The best science fiction stories capture our imaginations with clever worldbuilding, cool visuals, and interesting ideas. But sometimes the most powerful thing of all can be just a person speaking eloquently.

Nothing else can get the heart pounding or blood pumping more than words. No more so than when they are uttered in the form of memorable speeches given in some of the greatest movies in science fiction.

Rutger Hauer as Roy Batty in Blade Runner (1982)

In the final act of Blade Runner, Deckard (Harrison Ford) flees the vengeful replicant Roy Batty (Rutger Hauer), outmatched by his strength and rage. He finds himself hanging from the side of a building but is unexpectedly saved by the android before he falls.

Aware that his four-year lifespan is coming to an inevitable end, Batty summarises his experiences and perspective to his one-time adversary:

I’ve seen things you people wouldn’t believe. Attack ships on fire off the shoulder of Orion. I watched C-beams glitter in the dark near the Tannhäuser Gate. All those moments will be lost in time, like tears in rain. Time to die.

In the documentary Dangerous Days: Making Blade Runner, Hauer, director Ridley Scott, and screenwriter David Peoples stated that Hauer wrote the “Tears in Rain” speech. There were earlier versions of the speech in Peoples’ draft screenplays; one included the sentence “I rode on the back decks of a blinker and watched C-beams glitter in the dark, near the Tannhäuser Gate.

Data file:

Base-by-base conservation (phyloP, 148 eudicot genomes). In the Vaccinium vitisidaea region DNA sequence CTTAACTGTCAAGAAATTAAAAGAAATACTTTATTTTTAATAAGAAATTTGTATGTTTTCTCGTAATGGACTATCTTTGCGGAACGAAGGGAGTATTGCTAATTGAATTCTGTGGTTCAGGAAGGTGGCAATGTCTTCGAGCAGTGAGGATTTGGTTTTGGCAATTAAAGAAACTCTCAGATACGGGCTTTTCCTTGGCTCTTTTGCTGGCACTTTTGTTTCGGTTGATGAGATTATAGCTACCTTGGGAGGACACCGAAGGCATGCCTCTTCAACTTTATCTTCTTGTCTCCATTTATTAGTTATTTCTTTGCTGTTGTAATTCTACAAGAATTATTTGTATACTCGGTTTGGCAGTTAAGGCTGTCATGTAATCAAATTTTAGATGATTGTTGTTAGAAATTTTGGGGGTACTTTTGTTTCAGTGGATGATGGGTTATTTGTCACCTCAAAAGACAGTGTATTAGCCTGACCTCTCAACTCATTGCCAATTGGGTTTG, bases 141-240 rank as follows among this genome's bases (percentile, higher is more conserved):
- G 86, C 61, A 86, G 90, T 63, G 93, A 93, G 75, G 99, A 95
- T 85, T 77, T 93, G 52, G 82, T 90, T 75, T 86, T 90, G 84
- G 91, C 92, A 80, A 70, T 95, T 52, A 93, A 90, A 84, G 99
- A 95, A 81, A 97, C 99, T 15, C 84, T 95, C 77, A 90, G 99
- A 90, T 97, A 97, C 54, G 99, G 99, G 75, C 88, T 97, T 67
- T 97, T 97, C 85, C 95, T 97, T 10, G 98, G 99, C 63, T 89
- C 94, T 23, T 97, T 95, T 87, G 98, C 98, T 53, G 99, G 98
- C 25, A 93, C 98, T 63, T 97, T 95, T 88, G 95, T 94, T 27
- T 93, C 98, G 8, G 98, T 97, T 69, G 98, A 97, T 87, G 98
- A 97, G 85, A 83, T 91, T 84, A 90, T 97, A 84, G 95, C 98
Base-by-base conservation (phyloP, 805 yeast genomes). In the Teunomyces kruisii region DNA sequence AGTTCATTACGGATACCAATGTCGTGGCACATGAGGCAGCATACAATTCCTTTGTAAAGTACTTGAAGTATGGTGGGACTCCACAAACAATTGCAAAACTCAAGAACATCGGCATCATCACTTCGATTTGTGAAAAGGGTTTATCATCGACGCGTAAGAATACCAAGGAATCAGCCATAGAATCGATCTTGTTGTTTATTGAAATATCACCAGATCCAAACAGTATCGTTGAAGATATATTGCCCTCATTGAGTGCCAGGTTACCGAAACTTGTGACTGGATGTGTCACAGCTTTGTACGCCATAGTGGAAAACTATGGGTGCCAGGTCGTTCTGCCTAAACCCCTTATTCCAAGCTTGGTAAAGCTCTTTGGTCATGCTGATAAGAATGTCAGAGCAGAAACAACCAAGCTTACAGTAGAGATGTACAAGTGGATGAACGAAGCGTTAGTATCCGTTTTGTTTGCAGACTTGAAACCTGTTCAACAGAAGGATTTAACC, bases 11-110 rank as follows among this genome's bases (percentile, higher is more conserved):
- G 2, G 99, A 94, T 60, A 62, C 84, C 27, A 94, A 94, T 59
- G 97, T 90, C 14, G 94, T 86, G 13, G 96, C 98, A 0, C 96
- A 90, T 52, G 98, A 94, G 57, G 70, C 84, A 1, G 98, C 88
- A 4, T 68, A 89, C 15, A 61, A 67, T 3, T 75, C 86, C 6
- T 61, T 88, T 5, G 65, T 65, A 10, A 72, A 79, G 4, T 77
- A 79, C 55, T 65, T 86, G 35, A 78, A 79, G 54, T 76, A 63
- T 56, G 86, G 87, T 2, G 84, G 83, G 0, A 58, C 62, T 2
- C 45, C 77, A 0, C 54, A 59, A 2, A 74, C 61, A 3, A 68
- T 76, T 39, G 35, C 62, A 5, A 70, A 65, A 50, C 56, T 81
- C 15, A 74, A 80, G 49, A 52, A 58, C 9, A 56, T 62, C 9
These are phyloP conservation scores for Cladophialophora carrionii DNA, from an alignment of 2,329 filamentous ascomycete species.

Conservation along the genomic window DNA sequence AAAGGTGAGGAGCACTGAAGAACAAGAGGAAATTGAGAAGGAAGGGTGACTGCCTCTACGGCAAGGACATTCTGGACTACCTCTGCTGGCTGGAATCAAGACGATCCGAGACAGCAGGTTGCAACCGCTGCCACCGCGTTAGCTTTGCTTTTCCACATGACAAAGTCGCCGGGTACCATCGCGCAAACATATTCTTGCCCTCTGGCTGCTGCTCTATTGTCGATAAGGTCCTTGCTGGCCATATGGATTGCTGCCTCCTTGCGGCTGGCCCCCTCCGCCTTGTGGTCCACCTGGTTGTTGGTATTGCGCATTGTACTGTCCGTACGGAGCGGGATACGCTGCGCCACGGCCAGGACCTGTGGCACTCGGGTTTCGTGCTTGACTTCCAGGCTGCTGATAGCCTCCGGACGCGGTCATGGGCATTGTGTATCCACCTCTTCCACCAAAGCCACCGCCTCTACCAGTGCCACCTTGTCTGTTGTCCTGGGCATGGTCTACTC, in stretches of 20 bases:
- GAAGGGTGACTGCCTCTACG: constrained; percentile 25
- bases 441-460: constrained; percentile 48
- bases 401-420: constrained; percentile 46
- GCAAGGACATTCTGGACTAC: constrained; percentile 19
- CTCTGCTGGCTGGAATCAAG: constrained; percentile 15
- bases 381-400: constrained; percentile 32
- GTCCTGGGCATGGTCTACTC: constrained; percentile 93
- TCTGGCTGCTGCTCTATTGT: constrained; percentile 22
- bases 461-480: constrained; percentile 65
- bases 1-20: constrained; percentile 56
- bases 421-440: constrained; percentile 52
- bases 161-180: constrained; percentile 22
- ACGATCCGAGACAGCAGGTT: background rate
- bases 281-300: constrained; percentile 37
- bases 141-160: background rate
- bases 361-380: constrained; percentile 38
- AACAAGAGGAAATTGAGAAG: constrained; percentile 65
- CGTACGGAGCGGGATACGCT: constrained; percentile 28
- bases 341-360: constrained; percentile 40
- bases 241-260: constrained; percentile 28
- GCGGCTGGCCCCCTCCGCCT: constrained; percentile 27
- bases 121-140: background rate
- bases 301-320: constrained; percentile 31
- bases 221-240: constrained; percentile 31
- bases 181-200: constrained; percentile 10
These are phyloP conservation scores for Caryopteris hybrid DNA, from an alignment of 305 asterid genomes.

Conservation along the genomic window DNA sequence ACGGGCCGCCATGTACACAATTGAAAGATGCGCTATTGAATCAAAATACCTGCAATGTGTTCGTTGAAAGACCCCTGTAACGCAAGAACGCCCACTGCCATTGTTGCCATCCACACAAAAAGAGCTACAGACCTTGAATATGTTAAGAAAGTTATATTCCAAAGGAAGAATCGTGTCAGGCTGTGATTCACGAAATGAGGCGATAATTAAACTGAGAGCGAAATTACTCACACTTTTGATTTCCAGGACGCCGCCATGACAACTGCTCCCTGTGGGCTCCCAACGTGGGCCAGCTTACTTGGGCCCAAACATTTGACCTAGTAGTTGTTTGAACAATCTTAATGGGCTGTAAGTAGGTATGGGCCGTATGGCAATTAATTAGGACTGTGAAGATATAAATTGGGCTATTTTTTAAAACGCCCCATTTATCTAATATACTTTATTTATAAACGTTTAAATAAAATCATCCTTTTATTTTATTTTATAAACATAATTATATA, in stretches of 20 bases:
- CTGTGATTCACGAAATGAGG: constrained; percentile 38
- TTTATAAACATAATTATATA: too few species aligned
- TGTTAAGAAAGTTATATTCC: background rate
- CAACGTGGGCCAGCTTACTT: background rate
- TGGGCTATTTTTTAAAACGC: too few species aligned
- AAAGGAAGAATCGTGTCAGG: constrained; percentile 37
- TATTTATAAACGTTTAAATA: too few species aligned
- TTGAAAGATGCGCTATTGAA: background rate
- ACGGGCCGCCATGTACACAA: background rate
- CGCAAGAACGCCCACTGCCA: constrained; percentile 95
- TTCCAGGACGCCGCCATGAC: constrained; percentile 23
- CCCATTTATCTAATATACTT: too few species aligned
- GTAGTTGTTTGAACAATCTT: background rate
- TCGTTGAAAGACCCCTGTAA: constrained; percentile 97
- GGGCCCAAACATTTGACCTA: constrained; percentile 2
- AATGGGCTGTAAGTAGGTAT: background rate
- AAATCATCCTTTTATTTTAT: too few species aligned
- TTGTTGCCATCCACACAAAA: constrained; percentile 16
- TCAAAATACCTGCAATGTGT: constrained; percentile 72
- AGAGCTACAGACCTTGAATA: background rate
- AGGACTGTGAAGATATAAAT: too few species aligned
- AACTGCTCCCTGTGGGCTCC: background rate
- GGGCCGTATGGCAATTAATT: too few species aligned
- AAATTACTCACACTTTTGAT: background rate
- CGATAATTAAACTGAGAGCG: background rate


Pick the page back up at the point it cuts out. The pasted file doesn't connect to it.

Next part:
I have known adventures, seen places you people will never see, I’ve been Offworld and back…frontiers! I’ve stood on the back deck of a blinker bound for the Plutition Camps with sweat in my
eyes watching the stars fight on the shoulder of Orion. I’ve felt wind in my hair, riding test boats off the black galaxies and seen an attack fleet burn like a match and disappear. I’ve seen it…felt it!

Hauer described this as “opera talk” and “hi-tech speech” with no bearing on the rest of the film, so he actually “put a knife in it” the night before filming, without Scott’s knowledge. In an interview, Hauer said that these final lines showed that Batty wanted to “make his mark on existence … the replicant in the final scene, by dying, shows Deckard what a real man is made of”.